Are You Lifting Properly?

Lifting 

This blog is aimed at those of you who may do lots of lifting day to day – be it lifting boxes at work, bricks on a building site, weights in the gym or even just lifting your kids up in the evening. We all do it but are we doing it properly?

You’ve all heard of the phrase ‘bend with your knees, not with your back’, but if I ask someone do they lift properly when they pick up heavy items, they usually are the first to admit that they don’t lift correctly and are well aware of it. So the question is – why do they keep doing it? Maybe a lot of you aren’t aware of what’s going on underneath or the potential risk of injury.

Our bodies are very well adapted to a variety of tasks, but we need to be careful not to take advantage of this and push our bodies to breaking point! So let me talk you through the art of lifting.

Illustration of isolated Improper versus against proper lifting

Illustration of isolated Improper versus against proper lifting

Anatomy

As a lot of you are well aware, the spine is made up of individual bones called vertebrae, each separated by a shock absorbing disc. Discs are composed of a tough, fibrous tissue on the outside (annulus fibrosis) and a watery, gelatinous material on the inside (nucleus pulposus) – a similar arrangement to a jam doughnut. They need to be quite flexible to allow for normal spinal movement, such as flexion, extension, bending, rotating, etc.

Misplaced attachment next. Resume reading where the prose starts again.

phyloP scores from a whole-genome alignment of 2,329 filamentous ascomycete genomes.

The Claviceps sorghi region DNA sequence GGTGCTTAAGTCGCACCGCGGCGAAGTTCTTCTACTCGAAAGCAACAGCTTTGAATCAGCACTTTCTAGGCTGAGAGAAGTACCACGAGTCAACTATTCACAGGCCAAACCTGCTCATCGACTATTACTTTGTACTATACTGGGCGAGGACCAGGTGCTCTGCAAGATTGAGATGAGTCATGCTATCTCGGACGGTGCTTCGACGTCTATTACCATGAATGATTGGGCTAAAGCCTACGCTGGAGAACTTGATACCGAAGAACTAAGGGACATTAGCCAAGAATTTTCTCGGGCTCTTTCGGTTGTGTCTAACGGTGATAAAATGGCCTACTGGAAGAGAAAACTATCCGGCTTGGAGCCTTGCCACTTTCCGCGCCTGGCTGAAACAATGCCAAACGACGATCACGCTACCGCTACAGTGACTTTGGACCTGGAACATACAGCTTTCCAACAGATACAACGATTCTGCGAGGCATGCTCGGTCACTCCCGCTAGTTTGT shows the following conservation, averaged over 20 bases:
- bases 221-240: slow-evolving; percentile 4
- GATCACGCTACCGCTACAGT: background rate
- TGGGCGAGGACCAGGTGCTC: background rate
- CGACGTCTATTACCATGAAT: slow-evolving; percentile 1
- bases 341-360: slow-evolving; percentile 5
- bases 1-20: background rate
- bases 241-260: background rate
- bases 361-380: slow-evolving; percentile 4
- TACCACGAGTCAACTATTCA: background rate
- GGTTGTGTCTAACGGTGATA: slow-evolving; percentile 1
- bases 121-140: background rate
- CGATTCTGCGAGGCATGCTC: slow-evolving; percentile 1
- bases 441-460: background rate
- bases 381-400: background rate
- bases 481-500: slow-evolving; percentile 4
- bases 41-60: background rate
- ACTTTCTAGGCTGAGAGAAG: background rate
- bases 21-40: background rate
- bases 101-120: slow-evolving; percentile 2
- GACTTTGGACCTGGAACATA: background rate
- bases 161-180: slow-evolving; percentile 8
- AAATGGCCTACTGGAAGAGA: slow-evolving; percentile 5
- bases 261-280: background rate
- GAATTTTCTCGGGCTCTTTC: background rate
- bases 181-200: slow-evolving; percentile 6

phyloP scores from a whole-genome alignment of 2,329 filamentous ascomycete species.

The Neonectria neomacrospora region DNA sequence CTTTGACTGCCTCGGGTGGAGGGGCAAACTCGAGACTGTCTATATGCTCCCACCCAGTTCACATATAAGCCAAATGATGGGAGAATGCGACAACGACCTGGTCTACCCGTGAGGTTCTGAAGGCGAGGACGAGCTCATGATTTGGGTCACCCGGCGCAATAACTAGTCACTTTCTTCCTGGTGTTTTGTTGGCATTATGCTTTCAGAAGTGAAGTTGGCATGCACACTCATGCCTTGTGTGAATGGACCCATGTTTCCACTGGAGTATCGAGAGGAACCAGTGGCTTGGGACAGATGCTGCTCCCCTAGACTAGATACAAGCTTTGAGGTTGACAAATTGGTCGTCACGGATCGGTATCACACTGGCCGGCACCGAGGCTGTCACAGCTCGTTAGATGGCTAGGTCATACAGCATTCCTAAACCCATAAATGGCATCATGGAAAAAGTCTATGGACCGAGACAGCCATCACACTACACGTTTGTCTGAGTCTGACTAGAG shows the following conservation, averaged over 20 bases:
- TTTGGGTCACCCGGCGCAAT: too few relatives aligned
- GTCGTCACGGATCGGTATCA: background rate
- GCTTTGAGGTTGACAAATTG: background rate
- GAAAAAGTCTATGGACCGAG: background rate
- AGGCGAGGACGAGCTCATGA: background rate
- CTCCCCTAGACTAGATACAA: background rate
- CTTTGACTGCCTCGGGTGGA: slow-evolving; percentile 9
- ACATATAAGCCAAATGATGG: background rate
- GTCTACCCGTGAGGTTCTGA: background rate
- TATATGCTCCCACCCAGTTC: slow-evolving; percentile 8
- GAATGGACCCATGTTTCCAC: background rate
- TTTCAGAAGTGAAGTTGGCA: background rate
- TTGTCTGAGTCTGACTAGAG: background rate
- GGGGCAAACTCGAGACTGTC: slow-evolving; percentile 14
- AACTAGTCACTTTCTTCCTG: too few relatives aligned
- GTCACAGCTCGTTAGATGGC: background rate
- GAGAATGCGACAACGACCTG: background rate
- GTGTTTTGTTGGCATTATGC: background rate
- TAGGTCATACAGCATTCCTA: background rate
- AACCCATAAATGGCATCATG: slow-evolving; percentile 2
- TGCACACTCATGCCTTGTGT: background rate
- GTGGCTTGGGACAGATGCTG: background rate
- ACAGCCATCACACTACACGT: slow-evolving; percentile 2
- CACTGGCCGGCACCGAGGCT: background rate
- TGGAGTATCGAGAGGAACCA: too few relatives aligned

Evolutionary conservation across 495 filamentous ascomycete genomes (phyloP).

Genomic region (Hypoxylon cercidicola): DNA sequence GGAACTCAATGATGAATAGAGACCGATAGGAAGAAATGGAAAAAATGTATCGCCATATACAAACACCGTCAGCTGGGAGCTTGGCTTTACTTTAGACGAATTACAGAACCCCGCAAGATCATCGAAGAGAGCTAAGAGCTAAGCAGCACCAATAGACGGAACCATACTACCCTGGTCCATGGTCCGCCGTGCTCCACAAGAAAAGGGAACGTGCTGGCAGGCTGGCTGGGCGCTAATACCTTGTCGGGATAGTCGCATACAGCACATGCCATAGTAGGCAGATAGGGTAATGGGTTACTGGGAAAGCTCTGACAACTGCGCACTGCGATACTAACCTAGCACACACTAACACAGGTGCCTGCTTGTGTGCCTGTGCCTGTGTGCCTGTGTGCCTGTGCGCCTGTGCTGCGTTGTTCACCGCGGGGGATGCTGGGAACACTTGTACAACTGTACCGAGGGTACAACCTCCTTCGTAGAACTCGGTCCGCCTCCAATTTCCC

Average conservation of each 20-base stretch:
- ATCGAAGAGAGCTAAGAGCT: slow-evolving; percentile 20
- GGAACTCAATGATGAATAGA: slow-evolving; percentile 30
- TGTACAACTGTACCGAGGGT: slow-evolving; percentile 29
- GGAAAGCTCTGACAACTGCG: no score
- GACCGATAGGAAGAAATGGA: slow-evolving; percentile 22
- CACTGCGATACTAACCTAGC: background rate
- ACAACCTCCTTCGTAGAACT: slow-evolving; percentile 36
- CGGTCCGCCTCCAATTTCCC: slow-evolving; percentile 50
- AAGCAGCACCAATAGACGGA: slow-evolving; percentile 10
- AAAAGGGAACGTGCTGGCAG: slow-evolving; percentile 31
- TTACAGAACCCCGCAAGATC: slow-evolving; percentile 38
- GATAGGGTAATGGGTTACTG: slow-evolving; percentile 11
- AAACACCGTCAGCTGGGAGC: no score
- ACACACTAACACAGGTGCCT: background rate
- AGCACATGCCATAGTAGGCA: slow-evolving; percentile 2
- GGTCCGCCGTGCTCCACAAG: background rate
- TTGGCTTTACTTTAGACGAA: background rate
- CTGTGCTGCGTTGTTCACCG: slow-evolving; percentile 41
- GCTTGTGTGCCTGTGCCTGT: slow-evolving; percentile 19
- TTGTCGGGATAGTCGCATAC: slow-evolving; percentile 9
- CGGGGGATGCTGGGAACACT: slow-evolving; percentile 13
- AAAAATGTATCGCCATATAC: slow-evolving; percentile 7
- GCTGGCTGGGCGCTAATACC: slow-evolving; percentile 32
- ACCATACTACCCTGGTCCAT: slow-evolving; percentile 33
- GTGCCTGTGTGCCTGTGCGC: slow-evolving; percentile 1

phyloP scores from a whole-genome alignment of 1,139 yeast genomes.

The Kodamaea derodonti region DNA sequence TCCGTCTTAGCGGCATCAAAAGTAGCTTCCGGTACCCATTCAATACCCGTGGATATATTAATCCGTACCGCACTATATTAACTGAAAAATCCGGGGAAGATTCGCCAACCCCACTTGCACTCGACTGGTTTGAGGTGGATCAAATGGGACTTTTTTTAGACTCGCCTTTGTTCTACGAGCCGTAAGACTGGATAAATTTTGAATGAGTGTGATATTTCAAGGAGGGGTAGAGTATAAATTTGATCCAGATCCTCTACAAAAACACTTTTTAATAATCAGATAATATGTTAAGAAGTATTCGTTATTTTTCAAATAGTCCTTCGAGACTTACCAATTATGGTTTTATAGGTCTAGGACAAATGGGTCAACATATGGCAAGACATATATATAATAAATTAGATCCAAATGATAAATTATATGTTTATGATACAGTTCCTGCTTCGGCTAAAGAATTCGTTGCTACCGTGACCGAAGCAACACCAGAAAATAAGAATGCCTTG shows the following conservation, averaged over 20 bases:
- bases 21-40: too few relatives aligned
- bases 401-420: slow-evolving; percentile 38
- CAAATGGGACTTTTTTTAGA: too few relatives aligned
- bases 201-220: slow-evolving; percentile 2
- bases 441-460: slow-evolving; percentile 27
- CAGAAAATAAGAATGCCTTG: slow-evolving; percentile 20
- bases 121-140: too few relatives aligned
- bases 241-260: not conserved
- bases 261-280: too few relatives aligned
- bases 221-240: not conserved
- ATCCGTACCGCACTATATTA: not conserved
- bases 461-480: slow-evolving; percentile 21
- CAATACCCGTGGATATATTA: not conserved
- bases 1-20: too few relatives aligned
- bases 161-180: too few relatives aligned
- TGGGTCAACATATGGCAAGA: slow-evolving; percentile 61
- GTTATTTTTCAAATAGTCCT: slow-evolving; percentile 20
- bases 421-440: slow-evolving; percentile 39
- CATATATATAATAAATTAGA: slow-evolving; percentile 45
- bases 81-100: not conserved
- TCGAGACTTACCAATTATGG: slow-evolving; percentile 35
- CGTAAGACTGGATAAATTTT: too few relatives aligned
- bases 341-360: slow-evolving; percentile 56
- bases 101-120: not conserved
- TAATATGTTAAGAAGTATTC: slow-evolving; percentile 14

The spine should sit in a shallow ‘S’ shape – this allows the weight of the body to be evenly distributed throughout the discs in the spine. The spine (and the lower back in particular relevance to lifting) also has a lot of strong stabilising structures, both passive and active. Passively, it has lots of non-elastic ligaments holding things in place, but more actively it has musculature stabilisation – or more commonly known as your core.

These muscles are called your core muscles for a reason – they have three-dimensional depth and functional movement in all planes of motion, hence making up the stabilising ‘core’ of our bodies.

So what happens when I lift?

Now we’ve been over the anatomy, let’s talk about how it works when you lift. Normally when we bend down to do something, we tend to bend from the back keeping our legs relatively straight. Why do we do this? Of course – because it’s comfortable and saves energy! But it results in flexion into the lower back, which combined with the load that you lift can put serious amount of stress onto the intervertebral discs, the surrounding muscles, ligaments and joints of the spine. Let’s talk about what can happen each of these areas.

Discs

As I mentioned previously, discs are tough on the outside but jelly like on the inside. Discs are designed to take weight straight through their centre, so just imagine their anatomy when you’re bending forward – all the weight goes on the front part of the disc, which pushes the nucleus pulposus to the back of the disc. If the pressure is significant enough, or if the discs happen to be weakened from a long-standing history of increased pressure on the disc, then the nucleus pulposus can bulge out the back of the disc, or even worse break the disc open and sequester out.

This can lead to pressure on the spinal cord or on the nerves where they exit the spinal column, leading to pain, tingling, numbness or weakness down one or both legs. Disc injuries can be very problematic and can often take a long time to heal.

Muscles